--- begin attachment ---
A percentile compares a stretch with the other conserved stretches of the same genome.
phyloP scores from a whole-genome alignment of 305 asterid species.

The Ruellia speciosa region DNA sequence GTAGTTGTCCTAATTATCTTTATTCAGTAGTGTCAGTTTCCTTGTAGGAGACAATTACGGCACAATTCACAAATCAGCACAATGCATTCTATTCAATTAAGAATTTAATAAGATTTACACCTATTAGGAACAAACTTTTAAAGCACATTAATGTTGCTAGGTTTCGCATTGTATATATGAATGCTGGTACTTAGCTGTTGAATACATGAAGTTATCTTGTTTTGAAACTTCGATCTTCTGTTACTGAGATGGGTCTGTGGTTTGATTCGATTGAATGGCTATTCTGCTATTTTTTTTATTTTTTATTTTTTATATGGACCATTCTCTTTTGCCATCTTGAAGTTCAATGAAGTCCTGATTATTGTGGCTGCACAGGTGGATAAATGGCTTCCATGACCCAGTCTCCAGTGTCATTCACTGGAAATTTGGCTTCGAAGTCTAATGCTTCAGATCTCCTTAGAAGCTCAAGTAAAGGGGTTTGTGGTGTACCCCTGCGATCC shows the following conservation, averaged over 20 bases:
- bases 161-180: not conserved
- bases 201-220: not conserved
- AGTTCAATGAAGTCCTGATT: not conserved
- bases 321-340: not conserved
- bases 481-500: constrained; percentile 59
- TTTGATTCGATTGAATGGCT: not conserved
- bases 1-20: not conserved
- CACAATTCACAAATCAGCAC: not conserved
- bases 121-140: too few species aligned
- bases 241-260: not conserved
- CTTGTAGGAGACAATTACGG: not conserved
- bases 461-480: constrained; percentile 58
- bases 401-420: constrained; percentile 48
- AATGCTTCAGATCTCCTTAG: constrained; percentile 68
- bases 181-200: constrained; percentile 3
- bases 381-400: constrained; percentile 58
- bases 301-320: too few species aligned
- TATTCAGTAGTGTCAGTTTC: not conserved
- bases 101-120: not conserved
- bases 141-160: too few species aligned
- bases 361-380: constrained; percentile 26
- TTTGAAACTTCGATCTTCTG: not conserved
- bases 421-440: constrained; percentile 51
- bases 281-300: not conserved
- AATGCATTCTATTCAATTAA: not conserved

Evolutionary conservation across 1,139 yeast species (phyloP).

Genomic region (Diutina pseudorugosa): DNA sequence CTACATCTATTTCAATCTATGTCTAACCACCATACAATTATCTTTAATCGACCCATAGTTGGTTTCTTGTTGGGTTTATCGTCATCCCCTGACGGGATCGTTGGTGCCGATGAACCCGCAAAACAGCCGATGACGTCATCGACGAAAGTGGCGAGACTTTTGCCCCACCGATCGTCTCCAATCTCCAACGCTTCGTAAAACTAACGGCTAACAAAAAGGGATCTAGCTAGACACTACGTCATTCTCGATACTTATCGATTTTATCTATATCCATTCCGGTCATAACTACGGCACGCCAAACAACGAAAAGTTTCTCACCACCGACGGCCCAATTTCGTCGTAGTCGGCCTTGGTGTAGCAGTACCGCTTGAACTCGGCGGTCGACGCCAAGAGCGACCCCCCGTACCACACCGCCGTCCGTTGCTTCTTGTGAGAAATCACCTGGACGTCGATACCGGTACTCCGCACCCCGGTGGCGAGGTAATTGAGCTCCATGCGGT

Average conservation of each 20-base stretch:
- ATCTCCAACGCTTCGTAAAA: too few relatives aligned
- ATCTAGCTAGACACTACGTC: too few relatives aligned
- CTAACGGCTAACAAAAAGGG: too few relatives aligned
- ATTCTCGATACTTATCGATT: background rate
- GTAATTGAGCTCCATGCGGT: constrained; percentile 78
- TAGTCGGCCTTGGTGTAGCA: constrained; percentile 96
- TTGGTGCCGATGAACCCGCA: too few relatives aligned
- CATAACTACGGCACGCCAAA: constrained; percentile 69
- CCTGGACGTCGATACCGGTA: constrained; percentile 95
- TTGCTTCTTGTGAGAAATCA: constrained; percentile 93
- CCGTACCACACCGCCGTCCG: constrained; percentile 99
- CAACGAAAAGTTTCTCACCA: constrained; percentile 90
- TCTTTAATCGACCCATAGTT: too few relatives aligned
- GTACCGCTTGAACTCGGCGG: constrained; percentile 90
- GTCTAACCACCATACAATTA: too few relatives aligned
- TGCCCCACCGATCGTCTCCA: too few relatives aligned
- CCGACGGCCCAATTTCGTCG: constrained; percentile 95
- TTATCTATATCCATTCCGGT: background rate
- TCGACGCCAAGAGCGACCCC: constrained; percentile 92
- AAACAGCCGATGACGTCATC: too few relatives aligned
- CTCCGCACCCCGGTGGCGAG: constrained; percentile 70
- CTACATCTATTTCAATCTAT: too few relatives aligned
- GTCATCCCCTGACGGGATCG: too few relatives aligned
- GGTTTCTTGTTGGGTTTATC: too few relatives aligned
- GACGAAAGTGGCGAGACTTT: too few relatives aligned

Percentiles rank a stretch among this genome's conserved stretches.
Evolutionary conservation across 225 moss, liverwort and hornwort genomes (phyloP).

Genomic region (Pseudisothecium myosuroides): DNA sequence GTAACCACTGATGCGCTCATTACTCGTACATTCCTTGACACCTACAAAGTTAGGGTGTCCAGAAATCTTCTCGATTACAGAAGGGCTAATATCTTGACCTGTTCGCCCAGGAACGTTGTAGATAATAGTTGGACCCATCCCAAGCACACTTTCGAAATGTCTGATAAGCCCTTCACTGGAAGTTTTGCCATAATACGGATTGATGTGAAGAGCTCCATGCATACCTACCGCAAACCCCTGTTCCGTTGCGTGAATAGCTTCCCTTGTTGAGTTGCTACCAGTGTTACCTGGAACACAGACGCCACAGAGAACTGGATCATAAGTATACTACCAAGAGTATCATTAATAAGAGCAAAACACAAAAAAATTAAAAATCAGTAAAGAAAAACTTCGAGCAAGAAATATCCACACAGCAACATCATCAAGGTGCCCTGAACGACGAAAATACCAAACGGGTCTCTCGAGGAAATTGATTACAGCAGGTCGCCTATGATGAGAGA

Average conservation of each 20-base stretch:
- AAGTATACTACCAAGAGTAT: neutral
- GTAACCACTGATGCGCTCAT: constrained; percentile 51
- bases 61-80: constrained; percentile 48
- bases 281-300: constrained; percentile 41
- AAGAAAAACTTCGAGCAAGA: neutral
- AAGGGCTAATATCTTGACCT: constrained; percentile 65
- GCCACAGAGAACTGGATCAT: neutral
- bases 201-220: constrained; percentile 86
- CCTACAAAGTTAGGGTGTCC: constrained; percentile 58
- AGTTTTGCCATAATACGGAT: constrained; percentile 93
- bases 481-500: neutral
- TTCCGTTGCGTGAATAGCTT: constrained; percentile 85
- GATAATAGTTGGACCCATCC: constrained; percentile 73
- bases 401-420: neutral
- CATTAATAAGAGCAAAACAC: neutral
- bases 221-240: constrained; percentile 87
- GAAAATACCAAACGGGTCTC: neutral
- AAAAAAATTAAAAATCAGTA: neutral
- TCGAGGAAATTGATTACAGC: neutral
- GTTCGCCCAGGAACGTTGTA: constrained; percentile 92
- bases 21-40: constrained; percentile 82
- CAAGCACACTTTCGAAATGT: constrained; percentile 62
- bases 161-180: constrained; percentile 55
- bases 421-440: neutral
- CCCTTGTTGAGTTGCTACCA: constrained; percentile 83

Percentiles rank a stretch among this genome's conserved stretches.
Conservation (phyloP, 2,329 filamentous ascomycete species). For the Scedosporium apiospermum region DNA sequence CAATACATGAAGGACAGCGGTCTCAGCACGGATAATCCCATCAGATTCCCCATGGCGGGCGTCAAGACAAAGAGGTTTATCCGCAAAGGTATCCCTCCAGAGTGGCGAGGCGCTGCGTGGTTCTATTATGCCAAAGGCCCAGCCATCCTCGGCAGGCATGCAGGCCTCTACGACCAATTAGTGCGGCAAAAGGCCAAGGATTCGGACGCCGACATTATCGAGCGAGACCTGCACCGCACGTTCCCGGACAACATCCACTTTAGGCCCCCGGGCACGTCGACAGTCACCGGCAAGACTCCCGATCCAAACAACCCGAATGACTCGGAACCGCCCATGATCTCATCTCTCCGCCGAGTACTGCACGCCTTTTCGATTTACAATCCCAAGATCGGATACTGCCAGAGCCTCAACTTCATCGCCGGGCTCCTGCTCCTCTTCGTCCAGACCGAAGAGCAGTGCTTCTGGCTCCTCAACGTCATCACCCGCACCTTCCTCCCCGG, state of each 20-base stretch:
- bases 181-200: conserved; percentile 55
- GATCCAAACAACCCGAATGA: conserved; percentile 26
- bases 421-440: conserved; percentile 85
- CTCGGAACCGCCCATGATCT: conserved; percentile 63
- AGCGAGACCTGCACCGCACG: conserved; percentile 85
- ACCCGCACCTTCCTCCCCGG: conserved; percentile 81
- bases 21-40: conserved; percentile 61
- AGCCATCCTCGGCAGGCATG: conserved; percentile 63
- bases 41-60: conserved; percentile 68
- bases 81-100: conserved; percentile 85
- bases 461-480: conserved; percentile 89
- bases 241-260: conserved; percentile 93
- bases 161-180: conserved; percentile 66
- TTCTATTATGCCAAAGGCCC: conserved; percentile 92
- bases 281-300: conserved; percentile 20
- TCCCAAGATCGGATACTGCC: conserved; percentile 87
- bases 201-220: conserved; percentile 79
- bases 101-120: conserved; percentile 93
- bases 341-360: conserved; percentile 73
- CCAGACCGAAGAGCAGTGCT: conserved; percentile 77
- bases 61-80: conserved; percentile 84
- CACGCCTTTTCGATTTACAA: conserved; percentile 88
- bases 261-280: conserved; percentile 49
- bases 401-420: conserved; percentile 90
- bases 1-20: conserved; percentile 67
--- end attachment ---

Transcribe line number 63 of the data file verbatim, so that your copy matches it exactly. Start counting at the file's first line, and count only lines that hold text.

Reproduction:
- bases 61-80: constrained; percentile 48